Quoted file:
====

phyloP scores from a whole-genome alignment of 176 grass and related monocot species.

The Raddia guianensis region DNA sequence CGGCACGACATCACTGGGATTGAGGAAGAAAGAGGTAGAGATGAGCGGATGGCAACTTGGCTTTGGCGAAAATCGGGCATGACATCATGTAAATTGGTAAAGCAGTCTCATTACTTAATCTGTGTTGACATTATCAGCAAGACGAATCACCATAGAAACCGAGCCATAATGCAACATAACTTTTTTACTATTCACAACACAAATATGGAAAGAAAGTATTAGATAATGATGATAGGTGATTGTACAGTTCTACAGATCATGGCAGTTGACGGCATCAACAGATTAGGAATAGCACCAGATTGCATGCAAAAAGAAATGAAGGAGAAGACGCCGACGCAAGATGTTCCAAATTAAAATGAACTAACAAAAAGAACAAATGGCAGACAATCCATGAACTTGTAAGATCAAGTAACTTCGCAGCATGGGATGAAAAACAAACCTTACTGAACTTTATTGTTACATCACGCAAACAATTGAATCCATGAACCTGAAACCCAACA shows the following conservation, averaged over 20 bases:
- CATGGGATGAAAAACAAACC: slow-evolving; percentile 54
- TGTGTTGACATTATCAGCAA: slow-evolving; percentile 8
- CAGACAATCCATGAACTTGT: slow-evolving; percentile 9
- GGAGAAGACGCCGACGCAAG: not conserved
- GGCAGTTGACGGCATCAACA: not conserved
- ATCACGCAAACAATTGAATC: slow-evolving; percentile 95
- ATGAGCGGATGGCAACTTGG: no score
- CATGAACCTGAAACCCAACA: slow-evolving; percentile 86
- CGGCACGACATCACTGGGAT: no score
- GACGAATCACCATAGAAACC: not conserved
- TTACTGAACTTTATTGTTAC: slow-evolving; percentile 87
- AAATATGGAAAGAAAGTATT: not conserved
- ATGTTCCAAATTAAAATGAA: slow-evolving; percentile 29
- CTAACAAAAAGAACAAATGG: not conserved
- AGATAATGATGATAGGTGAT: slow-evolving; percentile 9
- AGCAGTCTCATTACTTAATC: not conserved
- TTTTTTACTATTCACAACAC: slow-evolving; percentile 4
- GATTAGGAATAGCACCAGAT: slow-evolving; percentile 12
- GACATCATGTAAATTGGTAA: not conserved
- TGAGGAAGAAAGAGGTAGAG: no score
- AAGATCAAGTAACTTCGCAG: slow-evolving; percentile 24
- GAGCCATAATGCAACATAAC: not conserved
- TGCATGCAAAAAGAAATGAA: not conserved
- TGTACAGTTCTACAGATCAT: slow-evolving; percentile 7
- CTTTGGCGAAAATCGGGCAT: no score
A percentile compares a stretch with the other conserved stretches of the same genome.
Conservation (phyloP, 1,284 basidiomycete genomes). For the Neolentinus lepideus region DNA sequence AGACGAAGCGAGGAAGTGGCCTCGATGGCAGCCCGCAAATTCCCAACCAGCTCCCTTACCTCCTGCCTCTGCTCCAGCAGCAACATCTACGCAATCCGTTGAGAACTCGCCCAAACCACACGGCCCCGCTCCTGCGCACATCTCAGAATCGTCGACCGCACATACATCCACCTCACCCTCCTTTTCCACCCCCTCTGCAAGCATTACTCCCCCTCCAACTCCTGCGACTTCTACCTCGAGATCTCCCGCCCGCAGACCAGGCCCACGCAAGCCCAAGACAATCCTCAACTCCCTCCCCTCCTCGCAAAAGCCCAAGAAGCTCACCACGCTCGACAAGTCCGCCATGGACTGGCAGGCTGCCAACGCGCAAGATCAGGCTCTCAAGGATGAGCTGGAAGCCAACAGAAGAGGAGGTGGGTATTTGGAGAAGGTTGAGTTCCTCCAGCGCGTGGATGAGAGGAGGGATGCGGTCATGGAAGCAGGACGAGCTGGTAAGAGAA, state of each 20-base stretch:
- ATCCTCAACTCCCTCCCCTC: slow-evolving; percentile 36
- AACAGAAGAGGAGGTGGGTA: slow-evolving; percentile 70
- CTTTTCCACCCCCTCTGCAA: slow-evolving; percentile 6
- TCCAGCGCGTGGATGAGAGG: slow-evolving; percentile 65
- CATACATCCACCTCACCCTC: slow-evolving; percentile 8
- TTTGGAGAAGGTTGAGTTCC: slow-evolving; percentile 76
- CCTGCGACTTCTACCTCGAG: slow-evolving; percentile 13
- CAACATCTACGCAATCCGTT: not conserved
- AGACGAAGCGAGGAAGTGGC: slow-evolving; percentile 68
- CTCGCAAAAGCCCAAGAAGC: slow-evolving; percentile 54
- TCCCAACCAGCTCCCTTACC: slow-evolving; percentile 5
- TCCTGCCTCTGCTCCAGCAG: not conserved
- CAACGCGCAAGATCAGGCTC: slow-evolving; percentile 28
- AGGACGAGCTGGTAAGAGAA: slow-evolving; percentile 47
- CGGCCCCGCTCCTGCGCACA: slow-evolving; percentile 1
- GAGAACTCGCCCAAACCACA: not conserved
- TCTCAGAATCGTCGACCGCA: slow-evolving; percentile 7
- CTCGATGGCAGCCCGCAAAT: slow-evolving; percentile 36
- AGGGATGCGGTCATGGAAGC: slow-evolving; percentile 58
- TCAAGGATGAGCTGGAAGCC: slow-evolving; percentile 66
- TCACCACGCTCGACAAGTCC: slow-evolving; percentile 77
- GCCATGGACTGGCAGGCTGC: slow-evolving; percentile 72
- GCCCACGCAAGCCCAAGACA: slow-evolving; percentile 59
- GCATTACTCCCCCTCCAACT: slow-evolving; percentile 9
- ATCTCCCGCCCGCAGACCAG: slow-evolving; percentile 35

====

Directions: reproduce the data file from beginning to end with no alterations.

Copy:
phyloP scores from a whole-genome alignment of 176 grass and related monocot species.

The Raddia guianensis region DNA sequence CGGCACGACATCACTGGGATTGAGGAAGAAAGAGGTAGAGATGAGCGGATGGCAACTTGGCTTTGGCGAAAATCGGGCATGACATCATGTAAATTGGTAAAGCAGTCTCATTACTTAATCTGTGTTGACATTATCAGCAAGACGAATCACCATAGAAACCGAGCCATAATGCAACATAACTTTTTTACTATTCACAACACAAATATGGAAAGAAAGTATTAGATAATGATGATAGGTGATTGTACAGTTCTACAGATCATGGCAGTTGACGGCATCAACAGATTAGGAATAGCACCAGATTGCATGCAAAAAGAAATGAAGGAGAAGACGCCGACGCAAGATGTTCCAAATTAAAATGAACTAACAAAAAGAACAAATGGCAGACAATCCATGAACTTGTAAGATCAAGTAACTTCGCAGCATGGGATGAAAAACAAACCTTACTGAACTTTATTGTTACATCACGCAAACAATTGAATCCATGAACCTGAAACCCAACA shows the following conservation, averaged over 20 bases:
- CATGGGATGAAAAACAAACC: slow-evolving; percentile 54
- TGTGTTGACATTATCAGCAA: slow-evolving; percentile 8
- CAGACAATCCATGAACTTGT: slow-evolving; percentile 9
- GGAGAAGACGCCGACGCAAG: not conserved
- GGCAGTTGACGGCATCAACA: not conserved
- ATCACGCAAACAATTGAATC: slow-evolving; percentile 95
- ATGAGCGGATGGCAACTTGG: no score
- CATGAACCTGAAACCCAACA: slow-evolving; percentile 86
- CGGCACGACATCACTGGGAT: no score
- GACGAATCACCATAGAAACC: not conserved
- TTACTGAACTTTATTGTTAC: slow-evolving; percentile 87
- AAATATGGAAAGAAAGTATT: not conserved
- ATGTTCCAAATTAAAATGAA: slow-evolving; percentile 29
- CTAACAAAAAGAACAAATGG: not conserved
- AGATAATGATGATAGGTGAT: slow-evolving; percentile 9
- AGCAGTCTCATTACTTAATC: not conserved
- TTTTTTACTATTCACAACAC: slow-evolving; percentile 4
- GATTAGGAATAGCACCAGAT: slow-evolving; percentile 12
- GACATCATGTAAATTGGTAA: not conserved
- TGAGGAAGAAAGAGGTAGAG: no score
- AAGATCAAGTAACTTCGCAG: slow-evolving; percentile 24
- GAGCCATAATGCAACATAAC: not conserved
- TGCATGCAAAAAGAAATGAA: not conserved
- TGTACAGTTCTACAGATCAT: slow-evolving; percentile 7
- CTTTGGCGAAAATCGGGCAT: no score
A percentile compares a stretch with the other conserved stretches of the same genome.
Conservation (phyloP, 1,284 basidiomycete genomes). For the Neolentinus lepideus region DNA sequence AGACGAAGCGAGGAAGTGGCCTCGATGGCAGCCCGCAAATTCCCAACCAGCTCCCTTACCTCCTGCCTCTGCTCCAGCAGCAACATCTACGCAATCCGTTGAGAACTCGCCCAAACCACACGGCCCCGCTCCTGCGCACATCTCAGAATCGTCGACCGCACATACATCCACCTCACCCTCCTTTTCCACCCCCTCTGCAAGCATTACTCCCCCTCCAACTCCTGCGACTTCTACCTCGAGATCTCCCGCCCGCAGACCAGGCCCACGCAAGCCCAAGACAATCCTCAACTCCCTCCCCTCCTCGCAAAAGCCCAAGAAGCTCACCACGCTCGACAAGTCCGCCATGGACTGGCAGGCTGCCAACGCGCAAGATCAGGCTCTCAAGGATGAGCTGGAAGCCAACAGAAGAGGAGGTGGGTATTTGGAGAAGGTTGAGTTCCTCCAGCGCGTGGATGAGAGGAGGGATGCGGTCATGGAAGCAGGACGAGCTGGTAAGAGAA, state of each 20-base stretch:
- ATCCTCAACTCCCTCCCCTC: slow-evolving; percentile 36
- AACAGAAGAGGAGGTGGGTA: slow-evolving; percentile 70
- CTTTTCCACCCCCTCTGCAA: slow-evolving; percentile 6
- TCCAGCGCGTGGATGAGAGG: slow-evolving; percentile 65
- CATACATCCACCTCACCCTC: slow-evolving; percentile 8
- TTTGGAGAAGGTTGAGTTCC: slow-evolving; percentile 76
- CCTGCGACTTCTACCTCGAG: slow-evolving; percentile 13
- CAACATCTACGCAATCCGTT: not conserved
- AGACGAAGCGAGGAAGTGGC: slow-evolving; percentile 68
- CTCGCAAAAGCCCAAGAAGC: slow-evolving; percentile 54
- TCCCAACCAGCTCCCTTACC: slow-evolving; percentile 5
- TCCTGCCTCTGCTCCAGCAG: not conserved
- CAACGCGCAAGATCAGGCTC: slow-evolving; percentile 28
- AGGACGAGCTGGTAAGAGAA: slow-evolving; percentile 47
- CGGCCCCGCTCCTGCGCACA: slow-evolving; percentile 1
- GAGAACTCGCCCAAACCACA: not conserved
- TCTCAGAATCGTCGACCGCA: slow-evolving; percentile 7
- CTCGATGGCAGCCCGCAAAT: slow-evolving; percentile 36
- AGGGATGCGGTCATGGAAGC: slow-evolving; percentile 58
- TCAAGGATGAGCTGGAAGCC: slow-evolving; percentile 66
- TCACCACGCTCGACAAGTCC: slow-evolving; percentile 77
- GCCATGGACTGGCAGGCTGC: slow-evolving; percentile 72
- GCCCACGCAAGCCCAAGACA: slow-evolving; percentile 59
- GCATTACTCCCCCTCCAACT: slow-evolving; percentile 9
- ATCTCCCGCCCGCAGACCAG: slow-evolving; percentile 35